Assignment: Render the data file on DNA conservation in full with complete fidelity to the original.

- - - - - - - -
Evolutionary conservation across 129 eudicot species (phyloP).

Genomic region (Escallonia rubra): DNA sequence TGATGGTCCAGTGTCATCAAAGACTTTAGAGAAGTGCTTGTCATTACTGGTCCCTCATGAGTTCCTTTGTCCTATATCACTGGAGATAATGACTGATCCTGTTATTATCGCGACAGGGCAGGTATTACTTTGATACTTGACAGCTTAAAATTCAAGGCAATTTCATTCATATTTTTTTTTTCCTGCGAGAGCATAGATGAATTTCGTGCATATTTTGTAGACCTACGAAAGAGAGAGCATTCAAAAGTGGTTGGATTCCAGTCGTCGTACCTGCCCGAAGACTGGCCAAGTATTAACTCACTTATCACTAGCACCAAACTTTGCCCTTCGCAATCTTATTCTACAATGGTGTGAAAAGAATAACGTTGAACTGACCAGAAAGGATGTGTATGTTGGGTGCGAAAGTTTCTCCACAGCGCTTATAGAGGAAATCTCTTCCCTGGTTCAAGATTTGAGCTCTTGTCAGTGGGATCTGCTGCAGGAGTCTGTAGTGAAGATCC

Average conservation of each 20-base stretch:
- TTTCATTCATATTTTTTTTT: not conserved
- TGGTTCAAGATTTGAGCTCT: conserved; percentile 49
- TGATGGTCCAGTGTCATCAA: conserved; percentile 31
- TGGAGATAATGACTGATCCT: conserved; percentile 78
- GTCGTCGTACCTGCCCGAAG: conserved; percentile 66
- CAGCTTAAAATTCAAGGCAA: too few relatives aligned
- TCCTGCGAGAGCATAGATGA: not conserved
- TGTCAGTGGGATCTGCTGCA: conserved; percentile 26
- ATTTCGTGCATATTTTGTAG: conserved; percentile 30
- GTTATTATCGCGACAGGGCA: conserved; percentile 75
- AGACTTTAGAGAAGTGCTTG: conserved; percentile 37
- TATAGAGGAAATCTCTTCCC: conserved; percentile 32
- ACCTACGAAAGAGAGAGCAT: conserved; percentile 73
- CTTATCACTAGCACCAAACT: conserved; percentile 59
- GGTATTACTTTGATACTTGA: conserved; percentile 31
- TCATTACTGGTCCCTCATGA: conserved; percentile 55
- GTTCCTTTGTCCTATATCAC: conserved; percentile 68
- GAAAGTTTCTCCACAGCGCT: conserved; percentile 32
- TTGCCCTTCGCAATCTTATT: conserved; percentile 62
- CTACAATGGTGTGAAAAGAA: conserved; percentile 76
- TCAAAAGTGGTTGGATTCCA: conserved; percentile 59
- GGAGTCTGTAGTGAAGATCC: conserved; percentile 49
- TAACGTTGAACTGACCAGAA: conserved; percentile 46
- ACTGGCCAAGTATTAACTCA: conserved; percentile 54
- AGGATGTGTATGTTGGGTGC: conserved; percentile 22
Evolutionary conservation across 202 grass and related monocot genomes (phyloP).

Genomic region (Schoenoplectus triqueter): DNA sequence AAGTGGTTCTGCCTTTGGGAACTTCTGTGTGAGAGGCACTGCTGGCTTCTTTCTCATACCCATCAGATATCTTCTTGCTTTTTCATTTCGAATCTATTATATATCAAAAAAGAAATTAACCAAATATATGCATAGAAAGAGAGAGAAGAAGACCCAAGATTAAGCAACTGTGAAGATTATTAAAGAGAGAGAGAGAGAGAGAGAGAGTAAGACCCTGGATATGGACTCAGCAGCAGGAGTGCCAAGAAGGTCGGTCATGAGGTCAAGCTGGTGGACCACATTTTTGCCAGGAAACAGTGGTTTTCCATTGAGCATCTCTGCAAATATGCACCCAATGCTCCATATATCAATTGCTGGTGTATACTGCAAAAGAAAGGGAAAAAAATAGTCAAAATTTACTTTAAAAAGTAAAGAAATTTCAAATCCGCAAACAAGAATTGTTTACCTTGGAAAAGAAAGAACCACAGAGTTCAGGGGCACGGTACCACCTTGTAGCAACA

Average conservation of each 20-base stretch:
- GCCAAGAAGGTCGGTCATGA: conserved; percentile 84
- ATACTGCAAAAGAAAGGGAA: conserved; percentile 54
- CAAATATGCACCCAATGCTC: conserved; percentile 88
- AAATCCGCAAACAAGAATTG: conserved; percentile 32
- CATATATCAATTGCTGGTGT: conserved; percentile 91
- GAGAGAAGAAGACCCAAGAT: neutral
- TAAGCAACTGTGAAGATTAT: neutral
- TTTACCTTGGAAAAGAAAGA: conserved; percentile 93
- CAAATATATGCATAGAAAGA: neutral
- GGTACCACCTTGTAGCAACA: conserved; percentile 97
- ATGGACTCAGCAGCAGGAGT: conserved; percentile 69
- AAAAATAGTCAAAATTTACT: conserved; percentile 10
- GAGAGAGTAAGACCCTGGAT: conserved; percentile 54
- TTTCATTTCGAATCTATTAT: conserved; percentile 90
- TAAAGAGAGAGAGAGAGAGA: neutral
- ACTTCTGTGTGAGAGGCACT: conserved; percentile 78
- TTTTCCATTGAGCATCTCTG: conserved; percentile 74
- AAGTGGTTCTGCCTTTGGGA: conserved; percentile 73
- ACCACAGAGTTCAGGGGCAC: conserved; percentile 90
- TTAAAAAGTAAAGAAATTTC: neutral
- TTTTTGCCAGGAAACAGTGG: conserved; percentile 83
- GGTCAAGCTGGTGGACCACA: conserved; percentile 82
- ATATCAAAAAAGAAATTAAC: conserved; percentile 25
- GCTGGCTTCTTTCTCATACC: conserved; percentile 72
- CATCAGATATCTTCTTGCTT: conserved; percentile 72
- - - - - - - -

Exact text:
Evolutionary conservation across 129 eudicot species (phyloP).

Genomic region (Escallonia rubra): DNA sequence TGATGGTCCAGTGTCATCAAAGACTTTAGAGAAGTGCTTGTCATTACTGGTCCCTCATGAGTTCCTTTGTCCTATATCACTGGAGATAATGACTGATCCTGTTATTATCGCGACAGGGCAGGTATTACTTTGATACTTGACAGCTTAAAATTCAAGGCAATTTCATTCATATTTTTTTTTTCCTGCGAGAGCATAGATGAATTTCGTGCATATTTTGTAGACCTACGAAAGAGAGAGCATTCAAAAGTGGTTGGATTCCAGTCGTCGTACCTGCCCGAAGACTGGCCAAGTATTAACTCACTTATCACTAGCACCAAACTTTGCCCTTCGCAATCTTATTCTACAATGGTGTGAAAAGAATAACGTTGAACTGACCAGAAAGGATGTGTATGTTGGGTGCGAAAGTTTCTCCACAGCGCTTATAGAGGAAATCTCTTCCCTGGTTCAAGATTTGAGCTCTTGTCAGTGGGATCTGCTGCAGGAGTCTGTAGTGAAGATCC

Average conservation of each 20-base stretch:
- TTTCATTCATATTTTTTTTT: not conserved
- TGGTTCAAGATTTGAGCTCT: conserved; percentile 49
- TGATGGTCCAGTGTCATCAA: conserved; percentile 31
- TGGAGATAATGACTGATCCT: conserved; percentile 78
- GTCGTCGTACCTGCCCGAAG: conserved; percentile 66
- CAGCTTAAAATTCAAGGCAA: too few relatives aligned
- TCCTGCGAGAGCATAGATGA: not conserved
- TGTCAGTGGGATCTGCTGCA: conserved; percentile 26
- ATTTCGTGCATATTTTGTAG: conserved; percentile 30
- GTTATTATCGCGACAGGGCA: conserved; percentile 75
- AGACTTTAGAGAAGTGCTTG: conserved; percentile 37
- TATAGAGGAAATCTCTTCCC: conserved; percentile 32
- ACCTACGAAAGAGAGAGCAT: conserved; percentile 73
- CTTATCACTAGCACCAAACT: conserved; percentile 59
- GGTATTACTTTGATACTTGA: conserved; percentile 31
- TCATTACTGGTCCCTCATGA: conserved; percentile 55
- GTTCCTTTGTCCTATATCAC: conserved; percentile 68
- GAAAGTTTCTCCACAGCGCT: conserved; percentile 32
- TTGCCCTTCGCAATCTTATT: conserved; percentile 62
- CTACAATGGTGTGAAAAGAA: conserved; percentile 76
- TCAAAAGTGGTTGGATTCCA: conserved; percentile 59
- GGAGTCTGTAGTGAAGATCC: conserved; percentile 49
- TAACGTTGAACTGACCAGAA: conserved; percentile 46
- ACTGGCCAAGTATTAACTCA: conserved; percentile 54
- AGGATGTGTATGTTGGGTGC: conserved; percentile 22
Evolutionary conservation across 202 grass and related monocot genomes (phyloP).

Genomic region (Schoenoplectus triqueter): DNA sequence AAGTGGTTCTGCCTTTGGGAACTTCTGTGTGAGAGGCACTGCTGGCTTCTTTCTCATACCCATCAGATATCTTCTTGCTTTTTCATTTCGAATCTATTATATATCAAAAAAGAAATTAACCAAATATATGCATAGAAAGAGAGAGAAGAAGACCCAAGATTAAGCAACTGTGAAGATTATTAAAGAGAGAGAGAGAGAGAGAGAGAGTAAGACCCTGGATATGGACTCAGCAGCAGGAGTGCCAAGAAGGTCGGTCATGAGGTCAAGCTGGTGGACCACATTTTTGCCAGGAAACAGTGGTTTTCCATTGAGCATCTCTGCAAATATGCACCCAATGCTCCATATATCAATTGCTGGTGTATACTGCAAAAGAAAGGGAAAAAAATAGTCAAAATTTACTTTAAAAAGTAAAGAAATTTCAAATCCGCAAACAAGAATTGTTTACCTTGGAAAAGAAAGAACCACAGAGTTCAGGGGCACGGTACCACCTTGTAGCAACA

Average conservation of each 20-base stretch:
- GCCAAGAAGGTCGGTCATGA: conserved; percentile 84
- ATACTGCAAAAGAAAGGGAA: conserved; percentile 54
- CAAATATGCACCCAATGCTC: conserved; percentile 88
- AAATCCGCAAACAAGAATTG: conserved; percentile 32
- CATATATCAATTGCTGGTGT: conserved; percentile 91
- GAGAGAAGAAGACCCAAGAT: neutral
- TAAGCAACTGTGAAGATTAT: neutral
- TTTACCTTGGAAAAGAAAGA: conserved; percentile 93
- CAAATATATGCATAGAAAGA: neutral
- GGTACCACCTTGTAGCAACA: conserved; percentile 97
- ATGGACTCAGCAGCAGGAGT: conserved; percentile 69
- AAAAATAGTCAAAATTTACT: conserved; percentile 10
- GAGAGAGTAAGACCCTGGAT: conserved; percentile 54
- TTTCATTTCGAATCTATTAT: conserved; percentile 90
- TAAAGAGAGAGAGAGAGAGA: neutral
- ACTTCTGTGTGAGAGGCACT: conserved; percentile 78
- TTTTCCATTGAGCATCTCTG: conserved; percentile 74
- AAGTGGTTCTGCCTTTGGGA: conserved; percentile 73
- ACCACAGAGTTCAGGGGCAC: conserved; percentile 90
- TTAAAAAGTAAAGAAATTTC: neutral
- TTTTTGCCAGGAAACAGTGG: conserved; percentile 83
- GGTCAAGCTGGTGGACCACA: conserved; percentile 82
- ATATCAAAAAAGAAATTAAC: conserved; percentile 25
- GCTGGCTTCTTTCTCATACC: conserved; percentile 72
- CATCAGATATCTTCTTGCTT: conserved; percentile 72